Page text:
As she continued to produce hit records and her career grew, some of the pushback started to fade.
Davies recorded 24 Billboard hit singles from 1978 to 1989, was nominated for a Grammy, and won an IBMA Award in 2002 for her duet with bluegrass patriarch Ralph Stanley. Davies said she had some good male friends in the music industry who stood beside her from the beginning.
“I was friends with Ralph Emery, who was a radio personality and had a show called ‘Nashville Now.’ A very popular TV show. And I told him one time I was so fed up with some of the guys and some of the good ol’ boys that I’m thinking about going back to L.A. And he said, ‘You need to toughen up, little girl.’ He said, ‘Do you think Patsy Cline would have let those boys run her ass out of town?'” Davies laughed. “I’ll never forget that. ‘You need to toughen up, little girl.'”
Davies returned to Broken Bow in the summers to visit her grandparents until their deaths.
She was inducted into the Oklahoma Music Hall of Fame in 2018 and said the music she wrote for her family is the most meaningful to her.
“Grandma’s Song was written about my grandmother in Oklahoma in Broken Bow. And in the beginning of the song, I had a tape of her. She came up to visit us shortly before she died. She was in her 80s, and my mom had a desk tape recorder, a Sony desktop tape recorder, and recorded her singing an old Irish folk song that her Irish grandmother taught to her, which is hundreds of years old. So, when I wrote Grandma’s Song for her, as a tribute to her, on the beginning of it, I spliced on her singing this old folk song. So that’s probably my favorite because it’s so personal.”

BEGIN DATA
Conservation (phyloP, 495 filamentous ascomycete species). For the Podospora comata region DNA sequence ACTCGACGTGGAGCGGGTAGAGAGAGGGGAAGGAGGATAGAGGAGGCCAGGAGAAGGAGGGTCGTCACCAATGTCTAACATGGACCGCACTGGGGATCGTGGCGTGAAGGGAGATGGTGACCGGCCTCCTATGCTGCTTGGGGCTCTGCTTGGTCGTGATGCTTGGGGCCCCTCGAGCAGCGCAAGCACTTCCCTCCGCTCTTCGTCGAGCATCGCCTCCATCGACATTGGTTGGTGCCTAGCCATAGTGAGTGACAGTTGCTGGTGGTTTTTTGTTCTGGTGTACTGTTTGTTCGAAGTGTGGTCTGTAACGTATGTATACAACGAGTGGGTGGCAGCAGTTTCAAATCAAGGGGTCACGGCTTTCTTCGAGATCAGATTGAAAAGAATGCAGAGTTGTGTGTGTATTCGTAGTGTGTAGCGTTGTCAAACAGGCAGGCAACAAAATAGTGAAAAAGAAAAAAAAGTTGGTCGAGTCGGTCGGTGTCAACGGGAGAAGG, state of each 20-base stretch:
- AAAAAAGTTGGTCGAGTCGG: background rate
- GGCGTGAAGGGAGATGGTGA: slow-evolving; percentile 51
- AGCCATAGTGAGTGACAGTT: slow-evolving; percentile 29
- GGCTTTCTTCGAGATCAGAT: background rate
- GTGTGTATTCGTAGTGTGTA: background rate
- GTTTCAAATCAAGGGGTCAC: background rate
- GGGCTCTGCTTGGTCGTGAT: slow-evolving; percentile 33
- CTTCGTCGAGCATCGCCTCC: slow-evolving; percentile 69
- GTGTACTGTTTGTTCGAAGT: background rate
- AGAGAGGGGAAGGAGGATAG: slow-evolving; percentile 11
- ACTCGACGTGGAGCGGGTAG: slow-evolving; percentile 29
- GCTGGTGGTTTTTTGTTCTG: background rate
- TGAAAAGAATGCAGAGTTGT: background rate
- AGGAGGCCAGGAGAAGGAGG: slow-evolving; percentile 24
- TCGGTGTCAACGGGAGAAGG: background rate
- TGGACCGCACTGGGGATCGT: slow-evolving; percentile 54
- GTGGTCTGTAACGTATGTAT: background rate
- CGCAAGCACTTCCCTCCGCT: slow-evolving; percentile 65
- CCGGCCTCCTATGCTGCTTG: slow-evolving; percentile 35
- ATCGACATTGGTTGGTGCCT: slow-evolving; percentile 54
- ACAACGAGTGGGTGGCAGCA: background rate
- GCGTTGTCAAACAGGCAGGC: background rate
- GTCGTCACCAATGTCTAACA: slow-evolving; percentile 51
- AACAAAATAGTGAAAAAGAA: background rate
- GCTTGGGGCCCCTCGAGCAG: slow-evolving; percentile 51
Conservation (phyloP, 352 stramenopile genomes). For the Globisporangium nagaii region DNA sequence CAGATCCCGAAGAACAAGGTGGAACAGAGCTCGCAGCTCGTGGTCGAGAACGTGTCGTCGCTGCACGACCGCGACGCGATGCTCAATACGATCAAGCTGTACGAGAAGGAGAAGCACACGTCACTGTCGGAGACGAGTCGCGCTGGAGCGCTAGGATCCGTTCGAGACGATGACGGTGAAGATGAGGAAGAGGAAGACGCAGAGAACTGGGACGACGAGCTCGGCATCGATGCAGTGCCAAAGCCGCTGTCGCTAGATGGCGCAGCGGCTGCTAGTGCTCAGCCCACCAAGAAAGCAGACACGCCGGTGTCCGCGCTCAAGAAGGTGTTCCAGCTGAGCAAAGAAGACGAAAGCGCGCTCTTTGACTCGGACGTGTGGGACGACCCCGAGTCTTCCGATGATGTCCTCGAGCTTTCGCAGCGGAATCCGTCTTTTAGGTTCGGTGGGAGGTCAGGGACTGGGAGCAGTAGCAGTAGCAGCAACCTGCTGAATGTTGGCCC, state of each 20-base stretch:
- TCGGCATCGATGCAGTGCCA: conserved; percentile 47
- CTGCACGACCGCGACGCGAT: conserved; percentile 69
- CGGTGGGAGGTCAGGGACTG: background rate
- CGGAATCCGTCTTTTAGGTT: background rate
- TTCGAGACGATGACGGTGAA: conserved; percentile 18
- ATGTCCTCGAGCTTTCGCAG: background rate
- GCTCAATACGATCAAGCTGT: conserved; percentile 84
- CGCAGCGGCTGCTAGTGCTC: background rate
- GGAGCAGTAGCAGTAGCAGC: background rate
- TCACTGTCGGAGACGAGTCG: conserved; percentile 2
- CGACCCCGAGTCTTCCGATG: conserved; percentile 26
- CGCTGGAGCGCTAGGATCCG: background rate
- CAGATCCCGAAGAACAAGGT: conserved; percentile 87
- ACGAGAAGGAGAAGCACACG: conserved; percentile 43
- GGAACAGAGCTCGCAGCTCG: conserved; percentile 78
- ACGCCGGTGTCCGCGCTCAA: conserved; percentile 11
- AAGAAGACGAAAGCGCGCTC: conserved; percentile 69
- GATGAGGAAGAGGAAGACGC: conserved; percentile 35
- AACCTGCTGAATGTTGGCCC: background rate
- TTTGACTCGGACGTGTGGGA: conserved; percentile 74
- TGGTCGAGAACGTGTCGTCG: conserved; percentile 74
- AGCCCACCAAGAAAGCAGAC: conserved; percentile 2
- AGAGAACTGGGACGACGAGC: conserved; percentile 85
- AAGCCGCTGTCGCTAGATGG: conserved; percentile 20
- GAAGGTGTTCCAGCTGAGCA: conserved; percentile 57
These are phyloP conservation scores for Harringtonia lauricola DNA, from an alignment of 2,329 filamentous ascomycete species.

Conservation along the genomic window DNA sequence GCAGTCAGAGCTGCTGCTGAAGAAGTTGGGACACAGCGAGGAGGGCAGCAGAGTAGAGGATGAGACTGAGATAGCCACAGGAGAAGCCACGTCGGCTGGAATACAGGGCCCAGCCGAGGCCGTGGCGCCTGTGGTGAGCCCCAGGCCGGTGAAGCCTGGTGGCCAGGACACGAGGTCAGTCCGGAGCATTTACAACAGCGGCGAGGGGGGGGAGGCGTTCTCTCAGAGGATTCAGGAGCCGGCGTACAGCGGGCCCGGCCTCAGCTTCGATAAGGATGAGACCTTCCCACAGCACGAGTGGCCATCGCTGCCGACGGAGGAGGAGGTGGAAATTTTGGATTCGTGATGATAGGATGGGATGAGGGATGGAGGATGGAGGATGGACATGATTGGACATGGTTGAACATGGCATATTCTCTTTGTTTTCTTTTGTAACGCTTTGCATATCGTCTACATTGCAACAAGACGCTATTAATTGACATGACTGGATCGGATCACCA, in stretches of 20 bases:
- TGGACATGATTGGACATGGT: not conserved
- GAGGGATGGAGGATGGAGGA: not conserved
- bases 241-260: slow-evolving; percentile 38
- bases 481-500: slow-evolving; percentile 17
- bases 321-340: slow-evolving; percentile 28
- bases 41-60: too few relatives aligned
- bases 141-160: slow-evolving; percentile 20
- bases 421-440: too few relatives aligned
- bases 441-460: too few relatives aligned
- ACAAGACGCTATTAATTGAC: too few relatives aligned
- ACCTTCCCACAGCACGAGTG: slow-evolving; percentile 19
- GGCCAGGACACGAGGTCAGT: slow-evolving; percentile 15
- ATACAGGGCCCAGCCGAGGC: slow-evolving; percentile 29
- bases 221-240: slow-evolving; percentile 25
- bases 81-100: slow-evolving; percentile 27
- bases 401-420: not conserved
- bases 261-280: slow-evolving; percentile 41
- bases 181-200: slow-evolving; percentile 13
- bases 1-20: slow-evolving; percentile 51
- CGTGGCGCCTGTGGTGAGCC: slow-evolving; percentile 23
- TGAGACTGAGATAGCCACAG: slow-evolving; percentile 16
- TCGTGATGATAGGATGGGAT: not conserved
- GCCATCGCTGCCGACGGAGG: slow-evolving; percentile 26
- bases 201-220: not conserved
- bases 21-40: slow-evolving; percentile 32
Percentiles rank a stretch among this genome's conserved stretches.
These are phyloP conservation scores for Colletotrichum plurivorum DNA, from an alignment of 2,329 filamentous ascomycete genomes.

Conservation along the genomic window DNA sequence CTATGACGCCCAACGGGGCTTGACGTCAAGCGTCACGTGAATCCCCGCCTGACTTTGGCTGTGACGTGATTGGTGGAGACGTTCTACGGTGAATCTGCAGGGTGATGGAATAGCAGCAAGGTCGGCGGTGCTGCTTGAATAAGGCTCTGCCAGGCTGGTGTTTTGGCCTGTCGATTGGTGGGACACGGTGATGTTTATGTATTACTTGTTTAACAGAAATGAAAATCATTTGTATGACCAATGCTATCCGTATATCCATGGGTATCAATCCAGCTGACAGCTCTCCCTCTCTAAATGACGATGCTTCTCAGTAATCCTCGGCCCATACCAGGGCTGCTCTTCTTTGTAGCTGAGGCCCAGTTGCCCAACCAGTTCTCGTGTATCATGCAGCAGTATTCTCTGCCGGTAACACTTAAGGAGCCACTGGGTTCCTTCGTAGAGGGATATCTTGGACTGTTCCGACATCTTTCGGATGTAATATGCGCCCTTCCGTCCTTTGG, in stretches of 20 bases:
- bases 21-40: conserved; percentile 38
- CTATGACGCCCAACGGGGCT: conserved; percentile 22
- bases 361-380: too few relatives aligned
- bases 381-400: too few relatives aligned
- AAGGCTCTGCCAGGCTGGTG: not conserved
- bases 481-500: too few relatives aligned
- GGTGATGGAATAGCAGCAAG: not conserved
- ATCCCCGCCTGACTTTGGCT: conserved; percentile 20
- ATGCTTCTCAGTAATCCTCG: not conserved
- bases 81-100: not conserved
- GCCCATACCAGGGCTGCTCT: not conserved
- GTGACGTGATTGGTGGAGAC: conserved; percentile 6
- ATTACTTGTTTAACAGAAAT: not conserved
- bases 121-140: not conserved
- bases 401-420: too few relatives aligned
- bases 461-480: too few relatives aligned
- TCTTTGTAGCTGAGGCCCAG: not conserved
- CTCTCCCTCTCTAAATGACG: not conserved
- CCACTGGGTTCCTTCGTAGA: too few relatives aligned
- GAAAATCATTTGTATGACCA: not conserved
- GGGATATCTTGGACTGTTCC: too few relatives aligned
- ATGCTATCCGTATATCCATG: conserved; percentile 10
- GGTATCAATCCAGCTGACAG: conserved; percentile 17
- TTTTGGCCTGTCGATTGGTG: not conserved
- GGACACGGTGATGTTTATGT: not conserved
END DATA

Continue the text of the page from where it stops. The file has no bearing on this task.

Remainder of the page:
Another favorite, Bucket to the South, has been recorded and covered by other artists.
“And, of course, Bucket to the South is a song I wrote about going back to Broken Bow and reconnecting with my family. And that was a big hit for another artist, a girl named Ava Barber, and then Lynn Anderson cut it.”
Keeping a promise to her brother Ron, Gail recorded a tribute album in his memory after he died in 2003. The star-studded lineup included Alison Krauss, John Anderson, Dolly Parton, Jeff Hanna and many others. She says the most special song to her on the album is “Steal Across the Border.”
“‘Steal Across The Border’ was a song that Ronnie and I used to sing as a duet. And, after he died, I had a version of him singing and playing guitar, and I hired a string quartet to back him, and I sang harmony,” Davies said. “We always sang so tight together. So that’s probably my favorite song on the record.”
Her son, Chris Scruggs was born in 1982. Scruggs became a popular singer, songwriter and guitarist. Chris is the son of songwriter Gary Scruggs and the grandson of popular banjo player Earl Scruggs. He plays with Marty Stuart and His Fabulous Superlatives.
“My son’s a famous steel guitar player. In fact, one of the old timers said, other than himself your son is probably the best in the world,” Davies said. “I’m very proud of him.”
The “old timer” who said that to Davies was none other than Kayton Roberts who played with Hank Snow.
When Chris was young, Davies said he came to her and asked if she would teach him how to play guitar. She taught him a few chords, and from then, he was off. Scruggs accompanied Davies to Oklahoma when she was inducted into the Oklahoma Music Hall of Fame. They co-produced her last album, where he played the electric and steel guitar.
“We’ve been on the Opry together a couple of times singing duets. In fact, one time, we did “Bye Bye Love” by the Everly Brothers after Don Everly passed away. So that was kind of a tribute to him.”
Her eight-year-old grandson is already following in the family’s footsteps. Davies said he is a skilled drummer and shares her love of the Everly Brothers.
“He can sing any of my songs. He just gets in the car and goes, ‘I want to hear Nana.’ So that’s what we play.”
Davies loves many artists she’s worked with including Amy Lou Harris and George Jones. When asked who she’d like to collaborate with, Davies answered:
“Probably Martin Knopfler. I’ve always been a fan of Martin Knopfler and would love to collaborate with him or Keith Richards. Or some of those rock n’ roll guys who love country music. I think, probably Keith Richards because he’s dabbled at playing steel guitar.”
You heard the lady, Keith.